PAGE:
Opportunity Knocks: It’s an Active Summer for College Video Jobs
Someone browsing the Sports Video Group’s Job Board and SVG College Website may have noticed a trend. There’s a lot of hiring going on at the college level for summer jobs and for permanent openings.
Such titles as game-day video operations, production manager, and broadcast production coordinator have been listed over the past couple of months. The common thread: the seemingly insatiable need for schools and conferences to create more and more content.
College sports is a booming industry, sure, but the growth of video production is a much deeper story.
Why Are They Looking?
The increase in job opportunities has a simple reason: pure growth. The door has flown open on digital production, thanks to Internet-enabled TVs and smartphones with crisp HD screens offering a host of distribution avenues for more–cost-effectively produced sports video.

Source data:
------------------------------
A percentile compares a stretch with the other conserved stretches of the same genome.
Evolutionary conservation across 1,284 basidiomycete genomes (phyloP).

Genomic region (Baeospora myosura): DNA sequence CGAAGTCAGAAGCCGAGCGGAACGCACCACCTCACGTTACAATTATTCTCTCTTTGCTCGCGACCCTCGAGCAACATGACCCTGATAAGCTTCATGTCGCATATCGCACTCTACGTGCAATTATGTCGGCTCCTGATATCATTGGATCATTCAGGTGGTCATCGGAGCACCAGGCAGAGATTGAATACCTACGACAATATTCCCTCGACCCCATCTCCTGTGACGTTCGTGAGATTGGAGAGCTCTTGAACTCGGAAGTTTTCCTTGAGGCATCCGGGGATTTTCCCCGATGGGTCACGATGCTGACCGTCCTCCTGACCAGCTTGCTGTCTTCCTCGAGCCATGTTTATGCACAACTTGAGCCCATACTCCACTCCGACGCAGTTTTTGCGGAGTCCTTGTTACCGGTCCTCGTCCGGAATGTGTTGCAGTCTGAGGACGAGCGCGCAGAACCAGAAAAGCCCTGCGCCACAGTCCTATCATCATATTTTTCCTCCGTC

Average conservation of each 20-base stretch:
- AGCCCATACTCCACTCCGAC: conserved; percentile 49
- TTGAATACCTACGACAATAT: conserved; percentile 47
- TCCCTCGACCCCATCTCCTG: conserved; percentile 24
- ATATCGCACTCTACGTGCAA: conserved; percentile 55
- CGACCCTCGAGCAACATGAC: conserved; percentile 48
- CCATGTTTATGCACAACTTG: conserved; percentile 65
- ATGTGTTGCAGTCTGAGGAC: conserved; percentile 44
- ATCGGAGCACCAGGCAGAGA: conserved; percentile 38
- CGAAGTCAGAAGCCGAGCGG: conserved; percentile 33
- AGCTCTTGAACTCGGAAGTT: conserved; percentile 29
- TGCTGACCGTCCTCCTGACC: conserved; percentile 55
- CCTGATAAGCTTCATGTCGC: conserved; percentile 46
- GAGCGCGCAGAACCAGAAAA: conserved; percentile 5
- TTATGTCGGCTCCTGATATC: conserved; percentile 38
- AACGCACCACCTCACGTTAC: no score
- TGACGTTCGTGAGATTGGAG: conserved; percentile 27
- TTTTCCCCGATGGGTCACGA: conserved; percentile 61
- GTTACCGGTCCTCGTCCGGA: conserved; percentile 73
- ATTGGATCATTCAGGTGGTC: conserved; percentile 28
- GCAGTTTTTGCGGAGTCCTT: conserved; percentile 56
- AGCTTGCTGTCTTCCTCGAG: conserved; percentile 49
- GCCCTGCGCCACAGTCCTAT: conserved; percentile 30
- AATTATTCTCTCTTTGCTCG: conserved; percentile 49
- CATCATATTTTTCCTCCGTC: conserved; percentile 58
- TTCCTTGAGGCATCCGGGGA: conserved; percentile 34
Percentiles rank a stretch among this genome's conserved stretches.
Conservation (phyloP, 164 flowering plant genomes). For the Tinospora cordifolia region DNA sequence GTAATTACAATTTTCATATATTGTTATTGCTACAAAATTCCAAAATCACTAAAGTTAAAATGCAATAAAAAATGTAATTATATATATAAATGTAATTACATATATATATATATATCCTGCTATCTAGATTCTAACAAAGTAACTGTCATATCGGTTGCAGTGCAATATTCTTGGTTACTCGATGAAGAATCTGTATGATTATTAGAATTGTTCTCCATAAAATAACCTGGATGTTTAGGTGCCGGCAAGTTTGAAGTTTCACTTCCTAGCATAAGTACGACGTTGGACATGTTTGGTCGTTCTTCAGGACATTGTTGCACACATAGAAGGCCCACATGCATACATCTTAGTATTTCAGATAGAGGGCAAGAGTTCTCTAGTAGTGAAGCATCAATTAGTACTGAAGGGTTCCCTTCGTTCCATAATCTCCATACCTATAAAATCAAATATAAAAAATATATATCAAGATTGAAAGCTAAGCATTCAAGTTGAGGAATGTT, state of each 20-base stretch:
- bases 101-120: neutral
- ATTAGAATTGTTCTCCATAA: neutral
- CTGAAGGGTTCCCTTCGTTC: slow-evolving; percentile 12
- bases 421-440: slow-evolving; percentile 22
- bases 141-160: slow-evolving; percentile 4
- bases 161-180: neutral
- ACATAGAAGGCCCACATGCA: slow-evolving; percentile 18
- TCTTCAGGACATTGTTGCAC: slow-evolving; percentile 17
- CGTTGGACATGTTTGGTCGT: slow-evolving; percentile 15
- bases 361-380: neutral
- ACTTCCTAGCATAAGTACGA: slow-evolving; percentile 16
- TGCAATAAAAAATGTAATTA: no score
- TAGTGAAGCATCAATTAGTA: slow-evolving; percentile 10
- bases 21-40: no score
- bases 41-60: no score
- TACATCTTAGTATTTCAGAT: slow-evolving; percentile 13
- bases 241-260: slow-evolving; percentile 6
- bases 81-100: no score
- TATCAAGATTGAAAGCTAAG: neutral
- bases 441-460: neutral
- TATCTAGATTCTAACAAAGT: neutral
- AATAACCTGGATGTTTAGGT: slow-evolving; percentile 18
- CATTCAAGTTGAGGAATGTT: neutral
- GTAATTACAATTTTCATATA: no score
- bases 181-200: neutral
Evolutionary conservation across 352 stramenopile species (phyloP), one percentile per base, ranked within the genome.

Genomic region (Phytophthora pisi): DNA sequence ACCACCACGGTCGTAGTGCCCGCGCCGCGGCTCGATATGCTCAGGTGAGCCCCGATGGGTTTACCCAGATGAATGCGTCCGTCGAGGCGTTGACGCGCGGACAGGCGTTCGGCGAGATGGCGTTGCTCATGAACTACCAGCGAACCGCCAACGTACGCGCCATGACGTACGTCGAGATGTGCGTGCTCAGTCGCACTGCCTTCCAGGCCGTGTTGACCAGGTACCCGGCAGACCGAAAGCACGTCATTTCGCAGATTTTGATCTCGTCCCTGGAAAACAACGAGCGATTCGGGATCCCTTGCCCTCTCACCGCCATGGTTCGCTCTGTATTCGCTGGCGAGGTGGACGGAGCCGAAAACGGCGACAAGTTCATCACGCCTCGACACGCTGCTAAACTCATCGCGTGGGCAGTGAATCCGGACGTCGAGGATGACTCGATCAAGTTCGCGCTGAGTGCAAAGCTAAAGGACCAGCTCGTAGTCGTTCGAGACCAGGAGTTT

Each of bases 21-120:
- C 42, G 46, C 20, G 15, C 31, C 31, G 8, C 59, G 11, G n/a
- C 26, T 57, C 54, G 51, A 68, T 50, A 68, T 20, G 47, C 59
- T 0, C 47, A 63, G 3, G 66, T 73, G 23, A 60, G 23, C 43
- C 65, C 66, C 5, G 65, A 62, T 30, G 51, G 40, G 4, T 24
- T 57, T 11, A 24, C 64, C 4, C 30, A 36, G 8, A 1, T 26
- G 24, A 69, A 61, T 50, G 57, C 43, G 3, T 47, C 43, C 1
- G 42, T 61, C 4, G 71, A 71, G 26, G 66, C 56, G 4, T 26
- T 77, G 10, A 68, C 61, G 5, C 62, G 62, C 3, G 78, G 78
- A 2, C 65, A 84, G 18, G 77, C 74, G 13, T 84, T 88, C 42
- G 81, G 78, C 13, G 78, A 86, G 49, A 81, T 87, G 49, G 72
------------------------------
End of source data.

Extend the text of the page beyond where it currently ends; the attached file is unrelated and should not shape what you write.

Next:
The hottest growth area has been in live event production, and, for that, look no further than SEC territory, where the ESPN-backed SEC Network is set to launch on Aug. 14. What makes this launch unique from even the Longhorn Network’s debut three summers ago is how much of the production responsibility is falling on the shoulders of schools themselves.
All 14 of the SEC’s member institutions were required to either assign existing staff or grow their video-production team to help program the new linear network and, more important, the digital network. Each school will be required to produce 40 live events in addition to its current on-demand and feature programming.
“Because of our need to produce live events for SEC Network, we have shifted our model from on-demand video to live video production,” says Stan Silvey, director of University of Missouri’s Mizzou Network. “We built two control rooms, an audio room for live broadcast, and additional staff was necessary. We added a full-time broadcast engineer, a director, and a graphic artist to assist with our live productions.”
Mid-major brands meanwhile are continuing to grow their exposure and presence, and live event video has proved an effective way of spreading a school’s message and getting its programs onto more screens than ever.